Rabat - Moroccans celebrate today the 61th anniversary of Independence Day, a commemoration that provides an opportunity to look back at the major turning point in the kingdom’s history. November 18 marks the transition from a Morocco under protectorate to a “modern” one.
Rabat – Moroccans celebrate today the 61th anniversary of Independence Day, a commemoration that provides an opportunity to look back at the major turning point in the kingdom’s history. November 18 marks the transition from a Morocco under protectorate to a “modern” one.
It is a day full of nostalgia for the generations who fought for Morocco’s independence, and a day full of lessons for the rising ones. The epic liberation of the homeland from the grip of the colonizer is a historic tale of unity, commitment, and victory between the throne, the people and the national movement.
Known as “Eid Al Istiqlal,” Morocco’s Independence Day is celebrated on November 18, in honor of King Mohammed V’s return to the kingdom in 1956 after years of exile during the French Protectorate. The country had gained its independence just earlier that year, when the late king negotiated his return of sovereignty, with France granting Morocco its independence on March 2, 1956 and Spain granting independence of its regions on April 7 of the same year.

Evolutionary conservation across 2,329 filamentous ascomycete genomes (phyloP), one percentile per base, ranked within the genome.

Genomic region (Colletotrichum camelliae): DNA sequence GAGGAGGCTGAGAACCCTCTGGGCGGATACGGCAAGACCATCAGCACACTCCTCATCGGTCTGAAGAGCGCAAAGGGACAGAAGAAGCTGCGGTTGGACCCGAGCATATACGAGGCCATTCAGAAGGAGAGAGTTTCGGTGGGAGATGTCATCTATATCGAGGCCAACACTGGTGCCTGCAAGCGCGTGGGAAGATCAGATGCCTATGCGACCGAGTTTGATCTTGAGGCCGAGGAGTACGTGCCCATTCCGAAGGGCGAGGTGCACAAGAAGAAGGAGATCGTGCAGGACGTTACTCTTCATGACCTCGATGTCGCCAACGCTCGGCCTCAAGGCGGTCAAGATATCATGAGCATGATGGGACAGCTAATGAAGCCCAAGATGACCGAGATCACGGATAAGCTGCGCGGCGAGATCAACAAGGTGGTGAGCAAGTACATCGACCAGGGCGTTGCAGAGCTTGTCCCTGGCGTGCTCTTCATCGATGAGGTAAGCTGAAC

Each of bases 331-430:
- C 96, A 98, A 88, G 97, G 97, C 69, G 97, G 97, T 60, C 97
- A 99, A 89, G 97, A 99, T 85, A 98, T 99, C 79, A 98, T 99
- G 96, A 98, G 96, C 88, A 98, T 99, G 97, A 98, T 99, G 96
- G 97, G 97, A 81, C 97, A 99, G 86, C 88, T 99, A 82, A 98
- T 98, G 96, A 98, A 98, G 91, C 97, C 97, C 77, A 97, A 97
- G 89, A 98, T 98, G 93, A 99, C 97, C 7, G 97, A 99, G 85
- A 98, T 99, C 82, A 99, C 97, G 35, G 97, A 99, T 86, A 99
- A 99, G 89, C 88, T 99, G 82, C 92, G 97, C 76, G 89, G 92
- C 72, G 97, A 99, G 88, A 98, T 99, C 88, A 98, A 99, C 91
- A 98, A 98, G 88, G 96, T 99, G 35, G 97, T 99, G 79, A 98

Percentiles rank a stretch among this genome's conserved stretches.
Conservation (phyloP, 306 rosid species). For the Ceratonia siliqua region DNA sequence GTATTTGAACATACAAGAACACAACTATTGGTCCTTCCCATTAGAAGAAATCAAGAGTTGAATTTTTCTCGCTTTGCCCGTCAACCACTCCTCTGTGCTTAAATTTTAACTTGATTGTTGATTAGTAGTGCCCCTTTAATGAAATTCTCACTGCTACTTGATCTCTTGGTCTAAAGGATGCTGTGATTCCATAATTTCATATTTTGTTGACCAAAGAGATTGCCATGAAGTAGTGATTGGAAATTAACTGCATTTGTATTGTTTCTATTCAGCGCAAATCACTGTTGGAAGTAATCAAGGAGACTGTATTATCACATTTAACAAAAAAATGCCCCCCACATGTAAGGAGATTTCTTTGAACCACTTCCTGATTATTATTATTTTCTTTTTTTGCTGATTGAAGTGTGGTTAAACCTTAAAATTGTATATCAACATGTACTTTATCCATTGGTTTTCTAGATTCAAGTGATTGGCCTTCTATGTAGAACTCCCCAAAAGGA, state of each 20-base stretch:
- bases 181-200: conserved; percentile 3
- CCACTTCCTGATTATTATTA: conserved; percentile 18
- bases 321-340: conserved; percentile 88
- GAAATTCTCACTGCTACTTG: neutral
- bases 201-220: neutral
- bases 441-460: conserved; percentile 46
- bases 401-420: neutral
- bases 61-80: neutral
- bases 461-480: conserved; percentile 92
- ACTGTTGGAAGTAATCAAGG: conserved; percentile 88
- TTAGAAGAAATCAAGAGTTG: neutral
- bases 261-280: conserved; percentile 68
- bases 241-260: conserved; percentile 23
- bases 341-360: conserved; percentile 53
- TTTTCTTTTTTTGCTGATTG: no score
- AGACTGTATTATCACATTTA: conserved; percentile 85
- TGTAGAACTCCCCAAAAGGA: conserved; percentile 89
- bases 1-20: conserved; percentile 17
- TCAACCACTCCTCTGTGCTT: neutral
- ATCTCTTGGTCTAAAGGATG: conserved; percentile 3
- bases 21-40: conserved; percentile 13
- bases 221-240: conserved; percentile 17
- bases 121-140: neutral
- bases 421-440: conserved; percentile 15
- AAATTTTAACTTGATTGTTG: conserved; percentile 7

The fight for independence was from the outset carried out in perfect symbiosis between the people and the throne, one that was perfectly illustrated by King Mohammed V’s historic speech in Tangier following the presentation, on January 11, 1944, of the Manifesto of Independence.
The colonial authorities wanted to act on this symbiosis and break the strong bond that united Moroccans and the Alawite throne. And it was in August 1953 that the struggle and confrontations with the colonial authorities culminated, when the colonizer decided to exile Mohammed V, his fighting partner Crown Prince Hassan II, and the rest of the royal family.
This exile provoked the outrage of the Moroccan people, who declared their revolution against colonization to defend the constants of the nation and its sacred values. By taking such a hazardous and desperate decision, the French colonizer unknowingly took part in its own demise, igniting a full blown revolution. Soon enough, the fight of the Moroccan resistance and liberation army was crowned by a historic victory marked by the glorious return of Mohammed V to his people.
This victory symbolized the nation’s triumph in recovering its legitimate rights to freedom and independence. For the march towards independence was long and often painful at the cost of difficult sacrifices. Some heroes of the country even have had to pay the price with their lives, like Zerktouni, Rachidi, Hansali, Ziraoui, and so many others.